Our range has some true classics that have been loved for generations.
Hönökakan is a real classic, loved by many. The history of the Hönökaka goes back to the 1950s. At Majornas Ångbageri - which was eventually known as Pååls and which later merged with Pågen - there was a baker working there who lived on Hönö island in the Bohuslän archipelago. He told others about thin bread that the island fishermen would bake and pack in their lunchboxes. His story led to Majornas Ångbageri beginning to bake a Hönökaka. The bread shares some similarities with the Hönö fishermen's bread, but it is baked to a recipe that makes the bread softer and also stronger. The new Hönökaka became a best-seller instantly, and is still, almost 60 years later.
Do you recognise Sweden's first sliced French style loaf? Of course you do, the name of the loaf is Jättefranska, and it was launched in the 1960s. The idea and inspiration came from the USA, where sliced French style loafs were incredibly popular. Sweden quickly adopted the American trend of toasting the bread, and the Jättefranska became an overnight success. Despite our many various types of bread, it is still the Jättefranska which is the consumer's favourite.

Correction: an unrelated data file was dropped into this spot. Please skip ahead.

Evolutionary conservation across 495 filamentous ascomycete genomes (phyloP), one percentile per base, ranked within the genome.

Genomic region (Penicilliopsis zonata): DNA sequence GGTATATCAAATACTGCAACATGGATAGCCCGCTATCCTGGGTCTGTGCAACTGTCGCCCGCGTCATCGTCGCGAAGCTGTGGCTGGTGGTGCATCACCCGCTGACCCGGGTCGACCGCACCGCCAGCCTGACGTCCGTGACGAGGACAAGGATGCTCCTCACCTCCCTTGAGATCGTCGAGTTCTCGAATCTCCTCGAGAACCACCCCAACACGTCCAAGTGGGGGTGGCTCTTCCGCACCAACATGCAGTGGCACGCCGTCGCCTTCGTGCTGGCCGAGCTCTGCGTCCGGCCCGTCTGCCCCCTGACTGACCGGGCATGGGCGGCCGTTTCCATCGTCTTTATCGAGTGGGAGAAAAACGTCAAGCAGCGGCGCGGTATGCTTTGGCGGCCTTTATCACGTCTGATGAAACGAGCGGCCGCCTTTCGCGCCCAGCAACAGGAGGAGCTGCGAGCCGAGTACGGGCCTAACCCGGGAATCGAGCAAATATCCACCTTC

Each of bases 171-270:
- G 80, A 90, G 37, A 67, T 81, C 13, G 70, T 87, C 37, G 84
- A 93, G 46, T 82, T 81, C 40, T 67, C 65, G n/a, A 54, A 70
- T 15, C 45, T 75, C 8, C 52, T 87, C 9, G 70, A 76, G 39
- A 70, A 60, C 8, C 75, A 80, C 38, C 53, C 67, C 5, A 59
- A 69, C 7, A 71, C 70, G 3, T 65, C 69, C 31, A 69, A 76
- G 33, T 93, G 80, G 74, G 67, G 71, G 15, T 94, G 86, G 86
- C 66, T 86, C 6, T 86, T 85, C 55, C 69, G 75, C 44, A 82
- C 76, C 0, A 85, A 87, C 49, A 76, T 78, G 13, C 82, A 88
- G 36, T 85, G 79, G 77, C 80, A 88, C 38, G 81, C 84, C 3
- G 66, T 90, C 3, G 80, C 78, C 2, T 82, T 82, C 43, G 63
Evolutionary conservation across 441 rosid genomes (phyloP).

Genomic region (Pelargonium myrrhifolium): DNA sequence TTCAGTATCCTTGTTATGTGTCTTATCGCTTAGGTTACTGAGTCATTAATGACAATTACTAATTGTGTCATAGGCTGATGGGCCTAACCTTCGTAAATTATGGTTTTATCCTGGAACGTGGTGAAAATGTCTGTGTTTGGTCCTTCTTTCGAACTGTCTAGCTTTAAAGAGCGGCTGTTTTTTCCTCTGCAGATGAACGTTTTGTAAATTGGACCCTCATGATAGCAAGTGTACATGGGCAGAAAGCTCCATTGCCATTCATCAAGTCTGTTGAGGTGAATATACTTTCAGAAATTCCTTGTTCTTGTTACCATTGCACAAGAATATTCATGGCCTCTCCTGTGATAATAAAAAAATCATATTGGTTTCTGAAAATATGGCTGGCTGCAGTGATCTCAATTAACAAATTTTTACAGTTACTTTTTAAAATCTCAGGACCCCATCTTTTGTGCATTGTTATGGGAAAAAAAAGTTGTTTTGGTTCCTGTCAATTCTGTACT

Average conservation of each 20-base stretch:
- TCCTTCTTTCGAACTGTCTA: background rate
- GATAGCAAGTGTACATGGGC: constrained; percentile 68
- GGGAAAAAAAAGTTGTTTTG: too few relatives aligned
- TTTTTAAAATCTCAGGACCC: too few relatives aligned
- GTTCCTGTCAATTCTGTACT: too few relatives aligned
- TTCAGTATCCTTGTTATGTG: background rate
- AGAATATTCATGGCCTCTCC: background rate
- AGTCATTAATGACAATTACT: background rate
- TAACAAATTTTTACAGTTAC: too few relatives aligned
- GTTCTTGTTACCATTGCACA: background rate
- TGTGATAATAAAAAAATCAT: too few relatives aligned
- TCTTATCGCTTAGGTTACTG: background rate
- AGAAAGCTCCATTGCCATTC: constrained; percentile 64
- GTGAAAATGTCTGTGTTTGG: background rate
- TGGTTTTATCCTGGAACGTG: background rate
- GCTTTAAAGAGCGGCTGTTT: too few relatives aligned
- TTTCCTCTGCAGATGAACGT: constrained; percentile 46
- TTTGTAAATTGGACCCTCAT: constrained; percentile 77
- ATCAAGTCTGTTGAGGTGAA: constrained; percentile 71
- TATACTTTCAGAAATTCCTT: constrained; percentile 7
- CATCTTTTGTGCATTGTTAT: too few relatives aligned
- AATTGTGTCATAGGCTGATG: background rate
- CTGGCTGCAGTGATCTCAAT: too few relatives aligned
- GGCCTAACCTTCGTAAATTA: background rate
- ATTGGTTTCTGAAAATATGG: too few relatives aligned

Sometimes it is circumstances that are behind how a product is invented. Small cinnamon shell-shaped breads were a speciality that we were still baking by hand in the 1970s. But when the bakers removed the buns from the conveyor, it sometimes went a little bit wrong. The buns often ended up on their right hand corner, which meant they'd completely failed. But – one of the bakers thought that they actually looked quite nice, and they knew the taste was already great, of course! They also happened to stay fresh longer in this misshapen style. Whoops – and so we'd accidentally created the cinnamon Gifflar – Sweden's most sold snack bread! Think how lucky that unlucky baker actually was!
Our great Swedish toasts have been baked in many different varieties since Anders Påhlsson's days. However, the Swedish toast hasn't always looked like it does today. In 1962 the wife of Göte Nyberg, baker at Påhlssons in Malmö, was disappointed when she discovered that the traditional toast no longer fitted to 'dunk' in her newly-purchased coffee cup. Göte Nyberg realised that many other families also had this issue with round toasts, so the lengthened, cup-friendly Swedish toast soon became the standard.
The LingonGrova was launched in the 1990s under the name Lantgrova. Since it did not succeed well in the beginning, there were plans to stop baking the bread. However, we decided to give it another chance, and we were lucky, because today we can proudly state that we have Sweden's most loved bread in our range! In 2009, LingonGrova was the fourth best selling product in food retail.